Sift through noise with Archeological Studies

By MUHAMMAD ABIDI | February 6, 2020

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Popularized by the adventurous Indiana Jones, archaeology is a field that contributes critical information to the discovery of lost histories of the past. Discovery is often a word that connotes the future. Yet, in terms of archaeology, it applies to unraveling the mysteries of previous societies and prehistoric trends. 

This is indicative of the underlying philosophy of scholarship and research in the field, which follows the idea that understanding and interpreting the past will help guide future decisions for society and civilization.

These ideas were echoed by the Director of Undergraduate Studies for the Archaeology major, Michael Harrower, in an interview with The News-Letter.

“The major can help students think about the long-term impacts of social and political changes, climate change and analyze how society has gone from nomadic hunting people to current day civilization,” he said.

Hopkins is unique in offering an Archaeology major at the undergraduate level. While there is not a distinct department of Archaeology, the major is offered through a conjunction of faculty in the Departments of Classics, Near Eastern Studies and History of Art. By approaching archaeology through these various avenues, students are able to directly observe and utilize the applications of archaeology in an interdisciplinary manner.

Harrower explained how the major is approached holistically at Hopkins. 

“There is significant overlap with several other fields, such as several humanities and even material sciences and environmental studies,” he said.

Harrower himself also teaches courses and conducts research utilizing computer mapping through satellite imagery as well as GPS mapping. The increasing focus on using computational modeling and advanced technology to rediscover the past highlights the various disciplines drawn upon within archaeology.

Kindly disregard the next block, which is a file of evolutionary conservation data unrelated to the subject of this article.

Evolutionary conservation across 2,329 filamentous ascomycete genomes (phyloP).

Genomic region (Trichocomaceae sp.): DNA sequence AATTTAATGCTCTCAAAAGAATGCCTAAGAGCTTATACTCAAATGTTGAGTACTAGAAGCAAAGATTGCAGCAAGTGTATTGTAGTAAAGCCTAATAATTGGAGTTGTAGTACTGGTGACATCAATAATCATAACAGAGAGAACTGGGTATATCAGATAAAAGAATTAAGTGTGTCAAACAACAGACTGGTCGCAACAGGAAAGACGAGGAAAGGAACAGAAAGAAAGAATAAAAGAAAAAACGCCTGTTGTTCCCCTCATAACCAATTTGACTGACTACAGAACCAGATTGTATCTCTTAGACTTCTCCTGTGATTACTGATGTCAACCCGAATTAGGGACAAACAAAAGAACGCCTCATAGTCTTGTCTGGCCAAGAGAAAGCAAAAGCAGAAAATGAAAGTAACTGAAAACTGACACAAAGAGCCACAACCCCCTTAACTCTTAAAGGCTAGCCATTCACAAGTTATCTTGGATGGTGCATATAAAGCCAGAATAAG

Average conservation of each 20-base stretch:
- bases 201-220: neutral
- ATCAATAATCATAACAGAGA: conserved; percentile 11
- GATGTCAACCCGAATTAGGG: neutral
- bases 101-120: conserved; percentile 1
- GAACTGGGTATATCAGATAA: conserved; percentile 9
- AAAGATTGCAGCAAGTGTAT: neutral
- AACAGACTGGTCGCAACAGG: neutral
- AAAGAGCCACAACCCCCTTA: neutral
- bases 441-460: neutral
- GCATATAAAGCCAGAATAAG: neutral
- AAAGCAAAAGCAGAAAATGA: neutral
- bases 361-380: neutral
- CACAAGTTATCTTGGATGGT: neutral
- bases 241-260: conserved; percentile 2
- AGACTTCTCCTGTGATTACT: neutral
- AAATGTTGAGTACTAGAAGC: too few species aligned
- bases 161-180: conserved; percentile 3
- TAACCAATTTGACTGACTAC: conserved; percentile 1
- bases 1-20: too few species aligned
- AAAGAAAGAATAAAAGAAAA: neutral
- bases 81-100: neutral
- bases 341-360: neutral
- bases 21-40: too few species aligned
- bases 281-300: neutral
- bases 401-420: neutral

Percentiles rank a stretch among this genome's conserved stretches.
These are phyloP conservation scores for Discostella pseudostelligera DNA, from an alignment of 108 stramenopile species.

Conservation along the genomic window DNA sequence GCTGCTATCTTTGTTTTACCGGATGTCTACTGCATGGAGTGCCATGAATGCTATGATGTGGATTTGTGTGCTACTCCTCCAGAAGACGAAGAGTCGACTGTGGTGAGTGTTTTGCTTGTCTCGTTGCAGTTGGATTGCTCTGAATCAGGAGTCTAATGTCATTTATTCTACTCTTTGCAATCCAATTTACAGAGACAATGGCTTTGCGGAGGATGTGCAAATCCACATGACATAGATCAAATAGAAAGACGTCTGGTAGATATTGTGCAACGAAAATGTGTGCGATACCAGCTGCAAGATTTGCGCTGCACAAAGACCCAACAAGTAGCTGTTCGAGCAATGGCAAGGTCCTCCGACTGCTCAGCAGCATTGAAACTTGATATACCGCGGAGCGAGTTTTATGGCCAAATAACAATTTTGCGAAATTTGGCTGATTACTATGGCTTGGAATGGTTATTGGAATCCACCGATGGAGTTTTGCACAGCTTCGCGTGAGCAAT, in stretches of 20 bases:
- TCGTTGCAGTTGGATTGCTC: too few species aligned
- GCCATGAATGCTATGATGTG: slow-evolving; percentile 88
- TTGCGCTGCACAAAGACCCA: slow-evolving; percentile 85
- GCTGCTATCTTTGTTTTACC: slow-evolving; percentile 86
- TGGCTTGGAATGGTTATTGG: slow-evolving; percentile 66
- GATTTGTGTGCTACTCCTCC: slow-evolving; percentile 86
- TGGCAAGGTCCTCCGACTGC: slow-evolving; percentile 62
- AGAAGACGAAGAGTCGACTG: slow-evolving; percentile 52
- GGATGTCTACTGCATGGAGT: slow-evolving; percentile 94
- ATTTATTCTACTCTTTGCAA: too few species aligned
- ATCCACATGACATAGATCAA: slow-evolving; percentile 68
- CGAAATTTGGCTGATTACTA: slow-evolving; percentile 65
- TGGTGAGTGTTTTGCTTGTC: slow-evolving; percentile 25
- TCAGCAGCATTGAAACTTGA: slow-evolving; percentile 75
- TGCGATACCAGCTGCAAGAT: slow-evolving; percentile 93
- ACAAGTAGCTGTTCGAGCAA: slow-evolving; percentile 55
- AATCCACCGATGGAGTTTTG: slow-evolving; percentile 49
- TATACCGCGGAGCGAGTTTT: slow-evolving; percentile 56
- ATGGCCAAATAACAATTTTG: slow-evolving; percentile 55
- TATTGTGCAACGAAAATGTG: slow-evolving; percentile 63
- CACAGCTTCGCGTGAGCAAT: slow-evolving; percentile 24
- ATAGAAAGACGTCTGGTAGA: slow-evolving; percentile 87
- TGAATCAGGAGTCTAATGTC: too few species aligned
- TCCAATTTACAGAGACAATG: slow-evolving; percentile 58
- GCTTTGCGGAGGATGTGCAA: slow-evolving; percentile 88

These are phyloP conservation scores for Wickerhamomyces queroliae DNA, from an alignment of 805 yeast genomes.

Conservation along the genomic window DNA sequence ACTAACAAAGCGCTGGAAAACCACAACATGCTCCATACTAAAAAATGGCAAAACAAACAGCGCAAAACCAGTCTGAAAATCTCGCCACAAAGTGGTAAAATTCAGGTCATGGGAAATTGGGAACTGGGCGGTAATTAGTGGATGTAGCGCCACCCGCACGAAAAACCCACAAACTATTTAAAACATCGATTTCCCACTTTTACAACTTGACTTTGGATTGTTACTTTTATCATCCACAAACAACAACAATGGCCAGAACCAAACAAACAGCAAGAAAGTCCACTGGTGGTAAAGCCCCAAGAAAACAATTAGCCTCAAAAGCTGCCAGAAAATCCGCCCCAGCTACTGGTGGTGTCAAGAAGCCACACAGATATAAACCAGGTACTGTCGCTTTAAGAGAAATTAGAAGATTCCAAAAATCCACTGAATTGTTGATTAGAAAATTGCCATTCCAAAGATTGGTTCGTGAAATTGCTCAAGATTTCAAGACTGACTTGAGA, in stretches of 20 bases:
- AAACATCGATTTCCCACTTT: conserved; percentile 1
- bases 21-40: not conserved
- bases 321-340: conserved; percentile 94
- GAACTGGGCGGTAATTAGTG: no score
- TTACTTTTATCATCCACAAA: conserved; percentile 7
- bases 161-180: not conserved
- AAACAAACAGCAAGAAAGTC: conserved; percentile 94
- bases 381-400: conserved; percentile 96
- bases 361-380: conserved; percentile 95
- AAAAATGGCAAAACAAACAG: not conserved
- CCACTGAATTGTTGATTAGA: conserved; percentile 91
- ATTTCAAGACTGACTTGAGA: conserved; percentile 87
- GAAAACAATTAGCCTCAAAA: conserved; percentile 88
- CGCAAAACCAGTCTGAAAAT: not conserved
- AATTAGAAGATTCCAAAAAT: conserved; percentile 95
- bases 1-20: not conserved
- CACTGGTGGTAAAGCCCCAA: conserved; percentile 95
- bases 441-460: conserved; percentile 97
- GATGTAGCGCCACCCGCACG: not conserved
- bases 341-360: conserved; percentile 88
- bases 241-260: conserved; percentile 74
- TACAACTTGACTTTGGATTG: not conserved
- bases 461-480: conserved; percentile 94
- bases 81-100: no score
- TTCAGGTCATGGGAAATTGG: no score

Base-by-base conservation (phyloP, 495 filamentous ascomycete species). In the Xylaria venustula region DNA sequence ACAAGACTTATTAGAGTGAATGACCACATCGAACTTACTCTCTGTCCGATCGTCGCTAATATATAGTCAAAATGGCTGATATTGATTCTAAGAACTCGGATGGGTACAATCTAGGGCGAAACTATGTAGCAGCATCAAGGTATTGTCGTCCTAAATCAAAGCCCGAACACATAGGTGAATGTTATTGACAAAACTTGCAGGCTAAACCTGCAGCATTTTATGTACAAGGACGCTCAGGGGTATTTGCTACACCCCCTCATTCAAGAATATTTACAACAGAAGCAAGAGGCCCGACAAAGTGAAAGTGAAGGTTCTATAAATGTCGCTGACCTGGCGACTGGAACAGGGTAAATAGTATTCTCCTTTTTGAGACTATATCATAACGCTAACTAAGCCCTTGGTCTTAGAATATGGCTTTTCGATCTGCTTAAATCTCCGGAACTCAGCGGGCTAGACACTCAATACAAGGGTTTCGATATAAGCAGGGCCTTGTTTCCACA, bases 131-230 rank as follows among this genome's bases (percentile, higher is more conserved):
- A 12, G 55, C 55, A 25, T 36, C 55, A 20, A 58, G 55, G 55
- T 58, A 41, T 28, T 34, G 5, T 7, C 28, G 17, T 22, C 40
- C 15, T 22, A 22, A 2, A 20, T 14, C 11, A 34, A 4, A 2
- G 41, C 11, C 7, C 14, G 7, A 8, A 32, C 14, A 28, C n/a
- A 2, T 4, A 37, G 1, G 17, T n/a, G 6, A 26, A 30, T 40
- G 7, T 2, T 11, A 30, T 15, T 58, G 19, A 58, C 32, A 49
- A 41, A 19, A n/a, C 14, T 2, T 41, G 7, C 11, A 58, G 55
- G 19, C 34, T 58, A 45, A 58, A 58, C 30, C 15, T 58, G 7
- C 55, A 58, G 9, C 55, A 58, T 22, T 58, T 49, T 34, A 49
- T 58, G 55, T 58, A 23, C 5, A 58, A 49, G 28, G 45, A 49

Students interested in the major have a variety of options to learn more about it through courses like Introduction to Archaeology and World Prehistory, or minoring in the unique Museums and Society program. Harrower noted that courses in this field are also beneficial to students pursuing degrees outside of Archaeology.

“Regardless of a student’s major, the introductory archeological courses are designed to help all individuals develop a broad understanding of world history that pertains to the long-term ancient past of different parts of the globe,” Harrower said.

Students in the major are also able to complete a course of study known as “archaeological field school.” This is where the student goes out into the real world to conduct research in various forms, such as excavations in the field, historical analyses in museums or even lab-based investigations into artifacts.

With this focus on developing an analytical approach to studying the histories of ancient societies, the major also hopes to instill the values of becoming a skeptical consumer of information in any discipline, Harrower explained. 

“Part of the challenge these days is to sift through all the noise and determine who is actually a credible voice on the subject,” he said.

With the increasingly critical need for this analytical approach to research and education, the Archaeology major once again represents the University’s values in scholarship and the pursuit of truth. In fact, Classics and Near Eastern Studies were two of the first departments when the University was established, highlighting the legacy of these programs at Hopkins and a commitment to quality humanities education and research.

For students who would like to learn more about the field outside of class, there is also the Archaeology and Ancient Civilizations Club at Hopkins. The organization holds various events, which can help prospective students reach out to current majors as well as simply explore an interest outside of typical coursework.

Harrower expressed that Archaeology is a fascinating course of study that is actively helping to demystify the secrets of history. 

“There are always new discoveries going on… The opportunity to continue to do fieldwork and learn new things about the past is what makes it so captivating,” he said. 

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